The death of a young diabetic sumo wrestler in May has reignited fears over the health of professional athletes in the sport, which is seeing heavier and heavier wrestlers.

Shobushi, a rikishi in the third-lowest “sandanme” division, died after contracting COVID-19. Doctors who tried to save the 28-year-old cited his chronic poor health as a factor in his death.

Anatoly Mikhakhanov, known by the name Orora (Aurora) when he fought in the third-highest makushita division, maintains the record for being the heaviest sumo wrestler of all time.

The former wrestler, looking considerably slimmer now in retirement, shared thoughts and recollections with Asahi Shimbun reporters about careers, diet and health.

“It's never easy to stay healthy as long as you're living the life of a sumo wrestler,” Mikhakhanov said. “You are the only person that can take care of you. Nobody in your sumo stable cares about you.” 

The 37-year-old became the heaviest rikishi on record when he weighed a colossal 288 kilograms as an active sumo wrestler, beating the previous record of 285 kg set by former ozeki Konishiki.

His record weight of 292.6 kg, a measurement taken immediately before he retired, remains unsurpassed by any rikishi.

Mikhakhanov retired at the end of the 2018 Autumn Grand Sumo Tournament, whereupon he returned to his native Russian Republic of Buryatia and made up his mind to “slim down by any means necessary.”


As a rikishi, Mikhakhanov used to binge eat two meals a day. Now, regretting that habit, he has switched to eating five small meals a day.

Though Mikhakhanov said his heart “cries out in craving for Japan’s fatty ramen,” he makes do with just boiled vegetables for dinner and abstains from eating anything after 7 p.m.

Mikhakhanov had already hit 190 kg when he was admitted into the sumo world. But he found it hard to decline a bowl of rice when a senior fellow apprentice handed him one and said, “Eat a lot, and you’ll be stronger.”

As an active wrestler, he would polish off 200 pieces of sushi and empty a crate of beer overnight.

“I would lie down right after eating, which was not good,” he said. “Just walking or moving was a big bother.”

Mikhakhanov had hypertension at the time, and a top blood pressure reading of 180.

Once he returned to Russia, however, he awoke to the fun of physical exercise.

He started taking walks, at first requiring the accompaniment of an oxygen tank to ensure he was breathing properly.

His legs and lower back initially screamed with pain, but nowadays, he walks 6 kilometers a day without much difficulty and goes to a gym, something he never did in Japan.

One year of altering his routines has helped Mikhakhanov shed more than 100 kg and get his blood pressure below 140.

Mikhakhanov said Shobushi's death greatly upset him.

“Diabetes lowers your immunity levels, so you catch colds more readily and it takes longer for your wounds to get better,” he said.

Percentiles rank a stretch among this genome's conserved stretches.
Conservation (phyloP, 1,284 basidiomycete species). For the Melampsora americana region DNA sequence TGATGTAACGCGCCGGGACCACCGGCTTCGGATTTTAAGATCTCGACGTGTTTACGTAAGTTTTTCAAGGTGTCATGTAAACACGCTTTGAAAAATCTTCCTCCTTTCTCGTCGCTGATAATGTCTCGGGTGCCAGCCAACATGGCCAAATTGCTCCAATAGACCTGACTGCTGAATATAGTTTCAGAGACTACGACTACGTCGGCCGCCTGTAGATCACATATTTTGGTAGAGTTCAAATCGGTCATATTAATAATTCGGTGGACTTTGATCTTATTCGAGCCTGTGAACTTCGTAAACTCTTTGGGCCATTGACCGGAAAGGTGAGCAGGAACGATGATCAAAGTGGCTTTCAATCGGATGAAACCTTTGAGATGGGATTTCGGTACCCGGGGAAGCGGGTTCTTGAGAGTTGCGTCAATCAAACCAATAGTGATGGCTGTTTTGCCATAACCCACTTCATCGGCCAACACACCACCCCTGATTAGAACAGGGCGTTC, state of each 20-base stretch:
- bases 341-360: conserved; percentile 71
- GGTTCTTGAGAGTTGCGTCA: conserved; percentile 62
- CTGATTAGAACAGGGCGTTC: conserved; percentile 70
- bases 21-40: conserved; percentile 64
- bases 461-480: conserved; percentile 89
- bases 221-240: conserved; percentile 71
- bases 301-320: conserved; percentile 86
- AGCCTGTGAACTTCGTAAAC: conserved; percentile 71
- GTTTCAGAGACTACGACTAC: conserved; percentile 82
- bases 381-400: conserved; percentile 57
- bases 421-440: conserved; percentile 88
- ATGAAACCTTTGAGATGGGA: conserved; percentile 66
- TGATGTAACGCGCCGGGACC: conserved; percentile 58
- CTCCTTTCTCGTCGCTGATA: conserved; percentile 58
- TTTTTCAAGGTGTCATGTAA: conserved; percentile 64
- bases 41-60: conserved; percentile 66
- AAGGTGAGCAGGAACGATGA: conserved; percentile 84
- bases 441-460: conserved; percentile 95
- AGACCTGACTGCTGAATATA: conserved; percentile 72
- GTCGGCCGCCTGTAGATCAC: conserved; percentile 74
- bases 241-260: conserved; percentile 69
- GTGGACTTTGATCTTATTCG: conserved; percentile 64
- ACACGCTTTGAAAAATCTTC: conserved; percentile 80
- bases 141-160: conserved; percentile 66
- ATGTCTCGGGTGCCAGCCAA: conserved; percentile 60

Mikhakhanov said that as a former rikishi, his affection for the Grand Sumo Tournament hasn't changed. However, he stressed that he hoped current wrestlers would "place their own health ahead of everything else” and take care to exercise and manage their own diets.

“It’s true you cannot do training unless you eat,” Mikhakhanov said. “But there's no sense in ending up ill." 


The current crew of rikishi in the highest makuuchi division weigh an average of 160.2 kg, up 15 kg or so from three decades ago.

They have an average body mass index of more than 47. A BMI of 25 or more is considered a sign of being overweight.

The Japanese Sumo Association has set 10 “health guidelines” for rikishi. “Eat fish and vegetables along with meat,” says one. And another advises, “Chew your food well.”

The guidelines also discourage wrestlers from eating potato chips, strawberry layer cake and donuts with bean jam filling as snacks.

The JSA, which has its own health insurance association and clinic, carries out regular health checkups on its squad of wrestlers. It is, however, not easy for the association to oversee the rikishi, as they live separately in 45 sumo stables.

“Getting big is part of the rikishi’s job,” said Minoru Kamata, honorary director with Suwa Central Hospital.

“The JSA should work systematically on the diet and physical exercise of its wrestlers so they don't develop diabetes and other health problems," Kamata added.

Kamata advised the JSA to also "appoint medical practitioners as advisers and work to change the way the wrestlers train when they are young.”

COVID-19 patients with diabetes had a 9.2 percent mortality rate, while those with no chronic health problems had a 1.4 percent mortality rate, according to a joint mission report by the World Health Organization and China that was released in late February.

The report's finding was based on an examination of approximately 56,000 confirmed COVID-19 infection cases.

(This article was written by Kenichi Hato and Kensuke Suzuki.)